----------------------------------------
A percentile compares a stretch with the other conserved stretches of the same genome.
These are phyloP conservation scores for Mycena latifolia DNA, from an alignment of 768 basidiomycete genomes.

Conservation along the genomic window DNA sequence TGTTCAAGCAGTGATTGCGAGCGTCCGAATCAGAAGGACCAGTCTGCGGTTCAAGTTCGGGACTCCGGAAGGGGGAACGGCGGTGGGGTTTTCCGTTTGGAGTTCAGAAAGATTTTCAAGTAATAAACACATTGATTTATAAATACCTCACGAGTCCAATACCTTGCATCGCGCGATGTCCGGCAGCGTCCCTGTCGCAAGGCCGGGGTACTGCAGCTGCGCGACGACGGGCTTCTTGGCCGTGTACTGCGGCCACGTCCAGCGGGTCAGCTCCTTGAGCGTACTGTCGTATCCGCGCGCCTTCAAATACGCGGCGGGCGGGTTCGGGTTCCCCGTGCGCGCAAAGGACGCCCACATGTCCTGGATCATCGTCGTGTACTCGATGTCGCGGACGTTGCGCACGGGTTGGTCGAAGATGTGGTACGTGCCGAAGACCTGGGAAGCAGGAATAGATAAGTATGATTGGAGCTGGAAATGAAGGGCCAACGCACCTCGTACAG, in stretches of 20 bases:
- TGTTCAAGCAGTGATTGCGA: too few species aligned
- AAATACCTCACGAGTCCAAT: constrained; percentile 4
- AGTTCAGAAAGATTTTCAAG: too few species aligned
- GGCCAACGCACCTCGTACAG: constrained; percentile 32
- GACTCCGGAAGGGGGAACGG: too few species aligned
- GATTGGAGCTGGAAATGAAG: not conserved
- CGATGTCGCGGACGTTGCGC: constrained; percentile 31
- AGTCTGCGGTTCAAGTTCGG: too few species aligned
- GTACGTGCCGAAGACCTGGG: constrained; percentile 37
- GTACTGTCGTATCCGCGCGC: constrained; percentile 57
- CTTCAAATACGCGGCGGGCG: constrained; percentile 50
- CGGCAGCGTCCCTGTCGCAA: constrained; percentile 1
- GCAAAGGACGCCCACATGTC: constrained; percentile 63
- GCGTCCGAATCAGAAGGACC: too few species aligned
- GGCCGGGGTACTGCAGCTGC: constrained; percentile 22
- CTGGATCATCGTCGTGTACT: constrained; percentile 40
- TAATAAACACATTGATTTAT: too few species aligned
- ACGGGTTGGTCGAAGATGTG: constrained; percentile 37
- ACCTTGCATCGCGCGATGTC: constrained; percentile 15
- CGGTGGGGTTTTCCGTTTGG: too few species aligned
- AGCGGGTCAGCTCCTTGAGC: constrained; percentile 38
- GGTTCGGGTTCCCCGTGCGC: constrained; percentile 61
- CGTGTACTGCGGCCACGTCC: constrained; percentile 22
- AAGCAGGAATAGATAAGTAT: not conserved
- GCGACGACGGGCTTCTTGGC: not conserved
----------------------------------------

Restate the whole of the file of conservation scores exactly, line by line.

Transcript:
A percentile compares a stretch with the other conserved stretches of the same genome.
These are phyloP conservation scores for Mycena latifolia DNA, from an alignment of 768 basidiomycete genomes.

Conservation along the genomic window DNA sequence TGTTCAAGCAGTGATTGCGAGCGTCCGAATCAGAAGGACCAGTCTGCGGTTCAAGTTCGGGACTCCGGAAGGGGGAACGGCGGTGGGGTTTTCCGTTTGGAGTTCAGAAAGATTTTCAAGTAATAAACACATTGATTTATAAATACCTCACGAGTCCAATACCTTGCATCGCGCGATGTCCGGCAGCGTCCCTGTCGCAAGGCCGGGGTACTGCAGCTGCGCGACGACGGGCTTCTTGGCCGTGTACTGCGGCCACGTCCAGCGGGTCAGCTCCTTGAGCGTACTGTCGTATCCGCGCGCCTTCAAATACGCGGCGGGCGGGTTCGGGTTCCCCGTGCGCGCAAAGGACGCCCACATGTCCTGGATCATCGTCGTGTACTCGATGTCGCGGACGTTGCGCACGGGTTGGTCGAAGATGTGGTACGTGCCGAAGACCTGGGAAGCAGGAATAGATAAGTATGATTGGAGCTGGAAATGAAGGGCCAACGCACCTCGTACAG, in stretches of 20 bases:
- TGTTCAAGCAGTGATTGCGA: too few species aligned
- AAATACCTCACGAGTCCAAT: constrained; percentile 4
- AGTTCAGAAAGATTTTCAAG: too few species aligned
- GGCCAACGCACCTCGTACAG: constrained; percentile 32
- GACTCCGGAAGGGGGAACGG: too few species aligned
- GATTGGAGCTGGAAATGAAG: not conserved
- CGATGTCGCGGACGTTGCGC: constrained; percentile 31
- AGTCTGCGGTTCAAGTTCGG: too few species aligned
- GTACGTGCCGAAGACCTGGG: constrained; percentile 37
- GTACTGTCGTATCCGCGCGC: constrained; percentile 57
- CTTCAAATACGCGGCGGGCG: constrained; percentile 50
- CGGCAGCGTCCCTGTCGCAA: constrained; percentile 1
- GCAAAGGACGCCCACATGTC: constrained; percentile 63
- GCGTCCGAATCAGAAGGACC: too few species aligned
- GGCCGGGGTACTGCAGCTGC: constrained; percentile 22
- CTGGATCATCGTCGTGTACT: constrained; percentile 40
- TAATAAACACATTGATTTAT: too few species aligned
- ACGGGTTGGTCGAAGATGTG: constrained; percentile 37
- ACCTTGCATCGCGCGATGTC: constrained; percentile 15
- CGGTGGGGTTTTCCGTTTGG: too few species aligned
- AGCGGGTCAGCTCCTTGAGC: constrained; percentile 38
- GGTTCGGGTTCCCCGTGCGC: constrained; percentile 61
- CGTGTACTGCGGCCACGTCC: constrained; percentile 22
- AAGCAGGAATAGATAAGTAT: not conserved
- GCGACGACGGGCTTCTTGGC: not conserved